Text from an email asking for job hunt advice

8 guidelines for asking someone for something

Whether it’s advice, a connection, a service, goods, recommendations, time, presence at an event, or financial support, people need things from others. It’s how we coexist and form societies and communities. And people are often very willing to give. But, how you ask matters both for immediate results and long-term implications.

Here are 8 considerations you should follow before asking anything of someone else:

  1. Do not obligate or guilt anybody. Give them the opportunity to say no or defer without consequence.
  2. Be clear in what you’re asking. Dancing around what you want leaves room for misunderstandings and frustration, and requires additional effort from the askee to read between the lines.
  3. No person should feel overburdened by your request. When’s the last time you asked them for something? Are you asking for more than is fair?
  4. Are you abusing a power dynamic? Work heirarchies, lived experience, and proximity are common ways that people are taken advantage of because someone doesn’t want to put in the work themselves. Make sure that you’re not crossing boundaries, and offer compensation especially if there is a power dynamic–visible or not–at play.
  5. What sort of reciprocity are you expecting? Will you be upset if it’s not provided? If so, how can you make your expectations known?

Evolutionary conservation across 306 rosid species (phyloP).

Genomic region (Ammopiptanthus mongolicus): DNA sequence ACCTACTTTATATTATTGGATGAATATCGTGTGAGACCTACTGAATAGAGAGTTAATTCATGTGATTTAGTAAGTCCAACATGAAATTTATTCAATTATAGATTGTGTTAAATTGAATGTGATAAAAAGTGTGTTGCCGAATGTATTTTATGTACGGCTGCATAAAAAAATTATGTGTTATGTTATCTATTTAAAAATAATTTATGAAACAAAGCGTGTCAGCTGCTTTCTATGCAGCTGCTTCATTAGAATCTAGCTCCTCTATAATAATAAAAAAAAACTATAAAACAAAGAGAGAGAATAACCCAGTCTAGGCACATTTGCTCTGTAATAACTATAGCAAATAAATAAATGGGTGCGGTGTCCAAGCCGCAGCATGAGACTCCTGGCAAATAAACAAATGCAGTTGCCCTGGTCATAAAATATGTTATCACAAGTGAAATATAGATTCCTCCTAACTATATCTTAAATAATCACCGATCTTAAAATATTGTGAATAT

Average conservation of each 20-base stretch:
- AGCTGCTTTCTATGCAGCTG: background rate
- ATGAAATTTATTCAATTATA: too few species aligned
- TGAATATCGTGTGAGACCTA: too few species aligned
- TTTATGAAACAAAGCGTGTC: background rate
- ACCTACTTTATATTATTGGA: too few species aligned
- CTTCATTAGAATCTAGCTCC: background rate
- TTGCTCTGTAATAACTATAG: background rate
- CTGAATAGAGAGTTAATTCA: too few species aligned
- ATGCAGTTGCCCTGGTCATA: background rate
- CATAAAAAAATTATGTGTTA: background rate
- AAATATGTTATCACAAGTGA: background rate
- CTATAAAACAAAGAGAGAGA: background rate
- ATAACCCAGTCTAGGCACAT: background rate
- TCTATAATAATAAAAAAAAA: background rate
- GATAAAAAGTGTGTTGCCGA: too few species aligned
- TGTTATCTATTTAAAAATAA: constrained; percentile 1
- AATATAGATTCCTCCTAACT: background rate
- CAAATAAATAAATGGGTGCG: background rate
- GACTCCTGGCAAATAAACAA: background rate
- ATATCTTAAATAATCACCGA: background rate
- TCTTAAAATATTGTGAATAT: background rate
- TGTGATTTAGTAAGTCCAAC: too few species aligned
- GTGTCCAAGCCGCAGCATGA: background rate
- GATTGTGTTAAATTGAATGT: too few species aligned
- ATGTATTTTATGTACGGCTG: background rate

6. What is the timeframe in which you would need your request completed? Are you allowing enough time for the person to rearrange their schedule or resources to follow through?
  7. Are there any unintended consequences that could come from your ask that affect you or others associated with you? Are these possibilities that you’re comfortable risking?
  8. And of course, be gracious. Say thank you (both during the ask and after any response). It’s never wrong and jeopardizes what people think of you if you don’t. Beyond a thank you, if you’re meeting up in person, offer to buy the coffee. And if it’s within your means, offer compensation for people’s time.

If you are the askee, you owe it to yourself to respond to the request honestly, and then to follow through on whatever you promise. You’re allowed to say no; you’re allowed to say yes on your terms; you’re allowed to do exactly as asked but set boundaries for future requests. But be authentic in your reply and follow-through.

I get asked for a lot of things on a daily basis. I do my best to be responsive. But, know that if you’re asking someone for something and you don’t get a response, it’s usually not personal. My inbox is a mess, I’m often running on empty, and there just aren’t enough hours in the day. If you don’t hear back, feel free to graciously follow up once with your request; it can be really helpful, and you’re more likely to get a positive response.

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